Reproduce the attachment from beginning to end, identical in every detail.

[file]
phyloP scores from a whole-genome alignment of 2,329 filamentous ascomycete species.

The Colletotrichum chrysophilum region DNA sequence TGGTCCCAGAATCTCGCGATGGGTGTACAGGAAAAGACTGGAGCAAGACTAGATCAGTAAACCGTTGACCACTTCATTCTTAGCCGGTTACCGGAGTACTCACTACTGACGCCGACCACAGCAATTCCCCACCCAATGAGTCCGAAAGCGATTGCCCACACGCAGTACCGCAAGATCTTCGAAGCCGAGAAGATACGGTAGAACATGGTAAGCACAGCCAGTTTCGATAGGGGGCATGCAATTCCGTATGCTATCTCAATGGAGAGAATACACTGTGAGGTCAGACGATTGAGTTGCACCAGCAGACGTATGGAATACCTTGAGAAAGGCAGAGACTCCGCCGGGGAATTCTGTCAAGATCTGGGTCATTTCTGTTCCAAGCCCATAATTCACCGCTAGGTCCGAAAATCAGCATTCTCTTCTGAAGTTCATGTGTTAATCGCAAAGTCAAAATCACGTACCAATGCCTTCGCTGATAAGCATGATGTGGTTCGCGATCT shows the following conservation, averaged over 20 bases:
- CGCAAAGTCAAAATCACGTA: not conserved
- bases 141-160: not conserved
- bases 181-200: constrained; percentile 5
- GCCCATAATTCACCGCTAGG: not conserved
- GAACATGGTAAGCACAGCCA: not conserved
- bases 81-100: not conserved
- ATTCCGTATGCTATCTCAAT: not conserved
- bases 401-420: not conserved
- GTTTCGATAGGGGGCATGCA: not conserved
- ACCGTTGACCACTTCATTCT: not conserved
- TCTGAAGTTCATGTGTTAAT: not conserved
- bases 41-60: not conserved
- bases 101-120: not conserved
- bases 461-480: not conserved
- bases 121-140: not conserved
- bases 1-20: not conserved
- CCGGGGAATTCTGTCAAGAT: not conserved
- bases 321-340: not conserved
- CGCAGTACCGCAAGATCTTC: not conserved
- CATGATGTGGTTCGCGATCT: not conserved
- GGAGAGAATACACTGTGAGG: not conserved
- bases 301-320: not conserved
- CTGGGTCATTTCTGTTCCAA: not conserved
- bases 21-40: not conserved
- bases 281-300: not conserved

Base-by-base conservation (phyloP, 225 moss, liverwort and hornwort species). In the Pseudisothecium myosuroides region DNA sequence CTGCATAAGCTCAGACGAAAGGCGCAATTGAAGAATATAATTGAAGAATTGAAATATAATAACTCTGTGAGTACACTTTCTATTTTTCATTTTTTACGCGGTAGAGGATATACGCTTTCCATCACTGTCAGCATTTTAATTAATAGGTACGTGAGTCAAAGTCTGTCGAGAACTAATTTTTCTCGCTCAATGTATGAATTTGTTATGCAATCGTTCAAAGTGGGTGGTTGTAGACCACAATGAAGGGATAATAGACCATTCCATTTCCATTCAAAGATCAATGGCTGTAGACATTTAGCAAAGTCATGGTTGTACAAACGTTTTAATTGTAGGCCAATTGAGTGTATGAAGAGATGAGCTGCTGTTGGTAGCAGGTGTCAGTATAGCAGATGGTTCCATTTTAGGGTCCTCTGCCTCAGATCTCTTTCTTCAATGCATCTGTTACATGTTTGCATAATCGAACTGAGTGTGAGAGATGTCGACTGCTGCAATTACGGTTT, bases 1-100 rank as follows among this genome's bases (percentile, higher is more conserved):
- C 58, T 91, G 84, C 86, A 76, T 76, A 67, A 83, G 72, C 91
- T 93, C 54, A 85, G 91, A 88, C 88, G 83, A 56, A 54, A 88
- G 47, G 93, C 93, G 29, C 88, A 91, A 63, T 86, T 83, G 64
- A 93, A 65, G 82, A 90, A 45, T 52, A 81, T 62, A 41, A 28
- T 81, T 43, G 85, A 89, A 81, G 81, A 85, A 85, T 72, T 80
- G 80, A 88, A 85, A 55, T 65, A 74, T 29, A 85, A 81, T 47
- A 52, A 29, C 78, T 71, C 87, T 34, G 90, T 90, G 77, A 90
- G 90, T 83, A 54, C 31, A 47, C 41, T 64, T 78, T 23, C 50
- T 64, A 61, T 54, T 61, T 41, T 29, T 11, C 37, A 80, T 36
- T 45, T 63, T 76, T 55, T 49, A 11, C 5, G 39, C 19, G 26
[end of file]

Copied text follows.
phyloP scores from a whole-genome alignment of 2,329 filamentous ascomycete species.

The Colletotrichum chrysophilum region DNA sequence TGGTCCCAGAATCTCGCGATGGGTGTACAGGAAAAGACTGGAGCAAGACTAGATCAGTAAACCGTTGACCACTTCATTCTTAGCCGGTTACCGGAGTACTCACTACTGACGCCGACCACAGCAATTCCCCACCCAATGAGTCCGAAAGCGATTGCCCACACGCAGTACCGCAAGATCTTCGAAGCCGAGAAGATACGGTAGAACATGGTAAGCACAGCCAGTTTCGATAGGGGGCATGCAATTCCGTATGCTATCTCAATGGAGAGAATACACTGTGAGGTCAGACGATTGAGTTGCACCAGCAGACGTATGGAATACCTTGAGAAAGGCAGAGACTCCGCCGGGGAATTCTGTCAAGATCTGGGTCATTTCTGTTCCAAGCCCATAATTCACCGCTAGGTCCGAAAATCAGCATTCTCTTCTGAAGTTCATGTGTTAATCGCAAAGTCAAAATCACGTACCAATGCCTTCGCTGATAAGCATGATGTGGTTCGCGATCT shows the following conservation, averaged over 20 bases:
- CGCAAAGTCAAAATCACGTA: not conserved
- bases 141-160: not conserved
- bases 181-200: constrained; percentile 5
- GCCCATAATTCACCGCTAGG: not conserved
- GAACATGGTAAGCACAGCCA: not conserved
- bases 81-100: not conserved
- ATTCCGTATGCTATCTCAAT: not conserved
- bases 401-420: not conserved
- GTTTCGATAGGGGGCATGCA: not conserved
- ACCGTTGACCACTTCATTCT: not conserved
- TCTGAAGTTCATGTGTTAAT: not conserved
- bases 41-60: not conserved
- bases 101-120: not conserved
- bases 461-480: not conserved
- bases 121-140: not conserved
- bases 1-20: not conserved
- CCGGGGAATTCTGTCAAGAT: not conserved
- bases 321-340: not conserved
- CGCAGTACCGCAAGATCTTC: not conserved
- CATGATGTGGTTCGCGATCT: not conserved
- GGAGAGAATACACTGTGAGG: not conserved
- bases 301-320: not conserved
- CTGGGTCATTTCTGTTCCAA: not conserved
- bases 21-40: not conserved
- bases 281-300: not conserved

Base-by-base conservation (phyloP, 225 moss, liverwort and hornwort species). In the Pseudisothecium myosuroides region DNA sequence CTGCATAAGCTCAGACGAAAGGCGCAATTGAAGAATATAATTGAAGAATTGAAATATAATAACTCTGTGAGTACACTTTCTATTTTTCATTTTTTACGCGGTAGAGGATATACGCTTTCCATCACTGTCAGCATTTTAATTAATAGGTACGTGAGTCAAAGTCTGTCGAGAACTAATTTTTCTCGCTCAATGTATGAATTTGTTATGCAATCGTTCAAAGTGGGTGGTTGTAGACCACAATGAAGGGATAATAGACCATTCCATTTCCATTCAAAGATCAATGGCTGTAGACATTTAGCAAAGTCATGGTTGTACAAACGTTTTAATTGTAGGCCAATTGAGTGTATGAAGAGATGAGCTGCTGTTGGTAGCAGGTGTCAGTATAGCAGATGGTTCCATTTTAGGGTCCTCTGCCTCAGATCTCTTTCTTCAATGCATCTGTTACATGTTTGCATAATCGAACTGAGTGTGAGAGATGTCGACTGCTGCAATTACGGTTT, bases 1-100 rank as follows among this genome's bases (percentile, higher is more conserved):
- C 58, T 91, G 84, C 86, A 76, T 76, A 67, A 83, G 72, C 91
- T 93, C 54, A 85, G 91, A 88, C 88, G 83, A 56, A 54, A 88
- G 47, G 93, C 93, G 29, C 88, A 91, A 63, T 86, T 83, G 64
- A 93, A 65, G 82, A 90, A 45, T 52, A 81, T 62, A 41, A 28
- T 81, T 43, G 85, A 89, A 81, G 81, A 85, A 85, T 72, T 80
- G 80, A 88, A 85, A 55, T 65, A 74, T 29, A 85, A 81, T 47
- A 52, A 29, C 78, T 71, C 87, T 34, G 90, T 90, G 77, A 90
- G 90, T 83, A 54, C 31, A 47, C 41, T 64, T 78, T 23, C 50
- T 64, A 61, T 54, T 61, T 41, T 29, T 11, C 37, A 80, T 36
- T 45, T 63, T 76, T 55, T 49, A 11, C 5, G 39, C 19, G 26